18) “THE MERRY-GO-ROUND MAN,” John B. Rosenman’s novel about three boys growing up in the fifties is now also available as an audio book.  It is narrated by Aze Fellner and available on iTunes,, and  If you think the fifties were conservative and innocent, think again.  Sex, violence, and mayhem abounded, and that was on a quiet night.  The story stars a boy with an Orthodox Jewish father who sternly discourages his two immense gifts.  Johnny is potentially an unbeatable heavyweight boxer and a sublime expressionistic painter.  The other two boys, a black kid from the ghetto, and a born Romeo with a gift for football, ain’t bad either.

19) John B. Rosenman is Bundling these days.  MuseItUp Publishing has just released “THE AMAZING WORLDS OF JOHN B. ROSENMAN” – Don’t put him down for being conceited.  The publisher picked the title!  It’s 592 pages and 4 complete, mind-blowing books.  Pre-order until November 21 at a special low price.  Science Fiction, Fantasy, Paranormal Romance and more.  Dark Wizard.  Dax Rigby, War Correspondent.  More Stately Mansions.  Plus The Blue of Her Hair, the Gold of Her Eyes, winner of Preditor’s and Editor’s 2011 Reader’s Poll for SF/F.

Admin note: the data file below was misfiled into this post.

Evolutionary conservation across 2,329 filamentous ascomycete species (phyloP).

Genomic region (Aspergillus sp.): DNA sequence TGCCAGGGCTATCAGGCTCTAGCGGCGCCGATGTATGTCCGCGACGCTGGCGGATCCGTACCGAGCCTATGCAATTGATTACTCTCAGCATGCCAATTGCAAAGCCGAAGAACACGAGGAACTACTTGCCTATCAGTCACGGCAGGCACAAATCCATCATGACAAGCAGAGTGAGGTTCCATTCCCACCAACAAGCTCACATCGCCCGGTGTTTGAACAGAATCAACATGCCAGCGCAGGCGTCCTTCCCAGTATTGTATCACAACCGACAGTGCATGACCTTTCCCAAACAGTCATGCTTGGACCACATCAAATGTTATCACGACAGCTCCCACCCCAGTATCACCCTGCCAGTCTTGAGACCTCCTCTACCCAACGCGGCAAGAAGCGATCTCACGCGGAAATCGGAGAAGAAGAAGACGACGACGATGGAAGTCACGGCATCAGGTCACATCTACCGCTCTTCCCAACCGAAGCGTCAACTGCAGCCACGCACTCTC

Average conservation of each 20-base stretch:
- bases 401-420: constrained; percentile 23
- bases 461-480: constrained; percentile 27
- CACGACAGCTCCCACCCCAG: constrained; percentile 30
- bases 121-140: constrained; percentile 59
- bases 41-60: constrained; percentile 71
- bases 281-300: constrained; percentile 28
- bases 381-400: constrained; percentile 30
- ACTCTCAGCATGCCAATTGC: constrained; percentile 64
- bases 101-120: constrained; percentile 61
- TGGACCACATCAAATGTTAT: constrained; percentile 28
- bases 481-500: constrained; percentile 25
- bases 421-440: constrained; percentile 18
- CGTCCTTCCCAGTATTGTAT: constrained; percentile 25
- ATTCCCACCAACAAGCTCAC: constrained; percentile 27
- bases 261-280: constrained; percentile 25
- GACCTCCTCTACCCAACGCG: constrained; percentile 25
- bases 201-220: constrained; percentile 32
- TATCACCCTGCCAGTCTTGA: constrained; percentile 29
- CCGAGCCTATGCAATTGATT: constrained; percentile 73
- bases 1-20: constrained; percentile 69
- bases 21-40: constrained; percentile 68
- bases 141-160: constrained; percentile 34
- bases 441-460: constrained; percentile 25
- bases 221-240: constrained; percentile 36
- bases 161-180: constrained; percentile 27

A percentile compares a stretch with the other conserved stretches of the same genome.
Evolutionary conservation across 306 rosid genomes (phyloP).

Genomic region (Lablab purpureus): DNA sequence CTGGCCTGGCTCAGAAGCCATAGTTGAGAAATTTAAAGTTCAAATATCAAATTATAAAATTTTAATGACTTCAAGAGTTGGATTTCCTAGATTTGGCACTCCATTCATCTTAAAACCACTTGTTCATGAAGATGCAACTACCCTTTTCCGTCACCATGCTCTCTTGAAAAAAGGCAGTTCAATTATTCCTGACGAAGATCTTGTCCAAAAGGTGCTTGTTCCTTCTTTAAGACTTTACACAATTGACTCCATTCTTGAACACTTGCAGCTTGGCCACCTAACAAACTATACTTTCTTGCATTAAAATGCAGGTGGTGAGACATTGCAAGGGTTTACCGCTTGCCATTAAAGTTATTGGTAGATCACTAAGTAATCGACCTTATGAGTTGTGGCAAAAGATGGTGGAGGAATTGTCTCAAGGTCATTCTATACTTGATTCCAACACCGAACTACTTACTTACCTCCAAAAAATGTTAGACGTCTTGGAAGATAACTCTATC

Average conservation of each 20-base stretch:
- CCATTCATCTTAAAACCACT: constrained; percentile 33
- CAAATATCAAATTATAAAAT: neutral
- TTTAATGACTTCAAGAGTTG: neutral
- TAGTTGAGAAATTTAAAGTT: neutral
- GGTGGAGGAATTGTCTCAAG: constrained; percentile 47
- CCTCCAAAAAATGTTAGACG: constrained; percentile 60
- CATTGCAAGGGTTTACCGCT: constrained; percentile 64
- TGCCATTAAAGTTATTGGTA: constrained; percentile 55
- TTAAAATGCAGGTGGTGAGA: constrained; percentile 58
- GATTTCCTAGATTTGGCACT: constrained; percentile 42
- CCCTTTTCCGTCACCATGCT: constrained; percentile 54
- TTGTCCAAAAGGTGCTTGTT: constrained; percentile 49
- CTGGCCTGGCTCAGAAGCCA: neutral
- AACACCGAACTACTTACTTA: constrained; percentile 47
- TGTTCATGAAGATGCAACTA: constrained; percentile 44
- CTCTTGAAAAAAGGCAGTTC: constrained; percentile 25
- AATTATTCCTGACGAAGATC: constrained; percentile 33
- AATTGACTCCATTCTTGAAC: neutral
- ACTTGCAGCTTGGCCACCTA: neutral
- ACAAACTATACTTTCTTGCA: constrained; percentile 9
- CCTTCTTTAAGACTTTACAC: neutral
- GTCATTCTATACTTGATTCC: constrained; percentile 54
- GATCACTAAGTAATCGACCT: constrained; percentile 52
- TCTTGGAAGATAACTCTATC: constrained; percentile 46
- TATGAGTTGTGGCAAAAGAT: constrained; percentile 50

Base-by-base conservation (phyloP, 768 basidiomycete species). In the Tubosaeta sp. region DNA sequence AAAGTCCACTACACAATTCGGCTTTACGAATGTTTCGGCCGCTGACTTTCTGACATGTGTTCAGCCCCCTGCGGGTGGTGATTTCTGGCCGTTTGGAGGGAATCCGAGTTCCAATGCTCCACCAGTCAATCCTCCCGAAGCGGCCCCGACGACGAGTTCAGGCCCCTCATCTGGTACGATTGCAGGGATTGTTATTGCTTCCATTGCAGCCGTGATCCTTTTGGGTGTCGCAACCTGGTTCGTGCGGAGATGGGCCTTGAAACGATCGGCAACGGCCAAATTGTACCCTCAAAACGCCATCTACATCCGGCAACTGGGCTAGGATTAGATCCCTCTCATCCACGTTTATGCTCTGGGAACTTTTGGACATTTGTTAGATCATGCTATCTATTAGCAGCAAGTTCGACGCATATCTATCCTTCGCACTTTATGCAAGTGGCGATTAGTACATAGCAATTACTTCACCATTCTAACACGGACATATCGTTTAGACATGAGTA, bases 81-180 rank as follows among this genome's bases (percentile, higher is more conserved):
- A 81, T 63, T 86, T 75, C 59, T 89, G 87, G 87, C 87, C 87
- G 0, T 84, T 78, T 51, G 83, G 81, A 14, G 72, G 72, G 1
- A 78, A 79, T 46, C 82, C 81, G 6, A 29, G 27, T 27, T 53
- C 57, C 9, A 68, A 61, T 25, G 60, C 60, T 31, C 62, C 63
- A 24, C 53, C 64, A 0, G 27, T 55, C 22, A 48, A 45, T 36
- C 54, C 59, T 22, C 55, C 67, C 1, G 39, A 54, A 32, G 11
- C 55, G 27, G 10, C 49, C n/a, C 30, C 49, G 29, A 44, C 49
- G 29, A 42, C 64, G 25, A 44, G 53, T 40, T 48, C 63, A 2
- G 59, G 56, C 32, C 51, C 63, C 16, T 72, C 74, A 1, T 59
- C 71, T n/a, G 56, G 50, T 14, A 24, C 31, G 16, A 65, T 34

20) Ken Weene’s “BROODY NEW ENGLANDER” is a collection of three tales set in Maine. Beneath the Down East quiet, emotions roil and passions burn. These are tales of desire, lust, and yes, of love. Stories of fidelity and deceit, of anger and repentance, of youth and aging, of birth and death. They celebrate the prose poetry that is life.